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Karnataka: Monsoon Retreat Damages Crops, Normal Life Disrupted

Standing crops like ginger, tomato, maize, and paddy remained the most affected; breached ponds and small water bodies inundated the agricultural fields in Bagepalli.

Rafiullah Khan in Bagepalli .Pic Credit: Basheer Baig

Continuous rain as part of the late monsoon retrieval has adversely affected farmers of Karnataka.

With submerged agricultural and horticulture crops, the suffering of farmers seems unending. Standing crops like ginger, tomato, maize, and paddy remained the most affected; breached ponds and small water bodies inundated the agricultural fields in Bagepalli. The villagers witnessed strong river-like currents for a couple of days.

Among suffering farmers, Mahesh Gowda is one of those at the receiving end.

The water has drowned our entire maize crop and tomato in five acres. Seeing the growth of crops, we anticipated good income this season, but the unseasonal rain drowned all our hope”, Mahesh Gowda told NewsClick while expressing his helplessness.

Rafiullah Khan, a farmer based in Gundalapalli village of Chikkaballapur district, was devastated to see his tomato plantation in water. He cultivated tomatoes on two acres of land.


Damaged Tomatoes. Pic Credit: Basheer Baig

Khan told NewsClick, "Our hope to have a good earning from tomatoes now lies submerged under water. The loss incurred due to rain-induced flood is Rs 30,000 monthly for four months, i.e. Rs 1.20 lakh from an acre of tomato plantation."

A similar plight of Sadanand Gowda of Anekal in Bengaluru Rural district came to the fore. He grew ginger on three acres of land that was destroyed due to heavy and continuous rain in the last seven days.

Nagaraj M, a member of the Vegetable Cultivators Association of Mysuru, told NewsClick, "The continuous spells of rain have brought devastation for vegetable growers as the vegetables are rotting and lying in the submerged agricultural fields."

According to officials in the agriculture department, crops standing on 10.64 lakh hectares have been damaged, including 8.91 lakh hectares of agricultural crops, 1.03 lakh hectares of horticulture crops and 12,014 hectares of plantations.

As per India Meteorological Department (IMD) Bengaluru, for October 20, eight districts, namely Chamrajanagara, Davengere, Mandya, Tumkuru, Mysuru, Kodagu, Hassan, Shivamogga and Chikkamagaluru, have been notified with a yellow alert of heavy and thunderstorm.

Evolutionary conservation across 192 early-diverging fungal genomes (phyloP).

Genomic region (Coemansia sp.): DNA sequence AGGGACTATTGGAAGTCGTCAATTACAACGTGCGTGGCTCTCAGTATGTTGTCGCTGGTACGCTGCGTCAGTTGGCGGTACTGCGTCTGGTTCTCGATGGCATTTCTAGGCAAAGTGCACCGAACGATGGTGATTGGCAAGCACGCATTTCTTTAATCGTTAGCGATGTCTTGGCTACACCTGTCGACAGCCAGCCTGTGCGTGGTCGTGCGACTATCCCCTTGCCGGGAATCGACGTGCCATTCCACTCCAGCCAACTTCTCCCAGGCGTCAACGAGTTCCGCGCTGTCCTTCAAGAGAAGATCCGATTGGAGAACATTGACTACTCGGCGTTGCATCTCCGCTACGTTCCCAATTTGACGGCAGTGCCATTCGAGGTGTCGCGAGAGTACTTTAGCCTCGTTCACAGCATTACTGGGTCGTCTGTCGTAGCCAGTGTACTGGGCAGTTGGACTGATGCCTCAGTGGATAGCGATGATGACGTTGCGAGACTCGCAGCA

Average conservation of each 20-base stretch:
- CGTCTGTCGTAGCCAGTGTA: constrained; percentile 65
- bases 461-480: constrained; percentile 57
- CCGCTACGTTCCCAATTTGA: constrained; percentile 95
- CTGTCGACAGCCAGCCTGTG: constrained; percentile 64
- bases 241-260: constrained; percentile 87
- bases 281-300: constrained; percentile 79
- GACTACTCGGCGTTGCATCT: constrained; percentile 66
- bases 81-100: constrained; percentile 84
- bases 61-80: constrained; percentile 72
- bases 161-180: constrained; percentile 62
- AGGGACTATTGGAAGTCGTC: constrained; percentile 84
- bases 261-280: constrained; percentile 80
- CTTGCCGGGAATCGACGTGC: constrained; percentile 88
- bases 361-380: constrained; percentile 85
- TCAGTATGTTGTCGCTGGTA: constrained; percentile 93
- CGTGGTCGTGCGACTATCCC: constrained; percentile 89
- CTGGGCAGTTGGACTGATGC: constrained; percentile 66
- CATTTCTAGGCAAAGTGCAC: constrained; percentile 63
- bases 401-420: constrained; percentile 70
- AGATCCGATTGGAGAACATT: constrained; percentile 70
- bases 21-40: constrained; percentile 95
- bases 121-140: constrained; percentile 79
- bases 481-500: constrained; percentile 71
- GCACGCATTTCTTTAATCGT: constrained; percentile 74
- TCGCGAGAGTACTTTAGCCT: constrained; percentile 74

Bengaluru, on October 18, broke all previous records for the highest annual rainfall. 2022 became the city's wettest year with 1709.1mm of rainfall, said the Bengaluru Meteorological Centre bulletin.

According to Karnataka State Natural Disaster Monitoring Centre (KSNDMC), on October 19, four districts witnessed heavy rainfall. Mysuru had 124mm of rainfall, Ramanagara - 123mm, Hassan - 118mm and Mandya - 116mm.

As per a survey of the Department of Agriculture in the Dharwad district, crops in 21,600 hectares of land have been damaged. The loss was estimated to be around Rs 106.74 crore, while horticulture crops in 138.38 hectares, too, have been destroyed.

Muni Raju, an official of the Shivamogga district administration, told NewsClick, "The district witnessed heavy crop loss widespread in 3,270 hectares worth Rs 2.30 crore. Among the crops, maize and paddy were the most affected."

Last month, Chief Minister Basavaraj Bommai announced a compensation of Rs 13,600 per hectare to the rainfed area and Rs 25,000 per hectare to the irrigated area.

Revenue Minister R Ashok said compensation of Rs 116.38 crore was to be distributed to 1.04 lakh farmers of the state.

Kabini canal breach at Anagalli and the swollen Udutore, Gundal and Minnattahalli reservoirs worsened the situation in Chamarajanagar, submerging thousands of acres of Agri and horticultural crops.

Parts of Hassan and Kodagu have been receiving heavy rain intermittently.


Normal life was thrown out of gear due to heavy downpours in Hosapete in the Vijayanagara district.

A two-hour-long rain flooded roads and low-lying residential areas in the town. Motorists had a tough time negotiating the inundated roads.

The Hebbaka tank in Tumkuru filled to its brim and overflowed, affecting the mobility of motorists and bikers.

Few national highways were found waterlogged. NH-48 between Bengaluru-Pune and NH-766 between Mysuru-Ooty were flooded due to heavy rain in the past few days.

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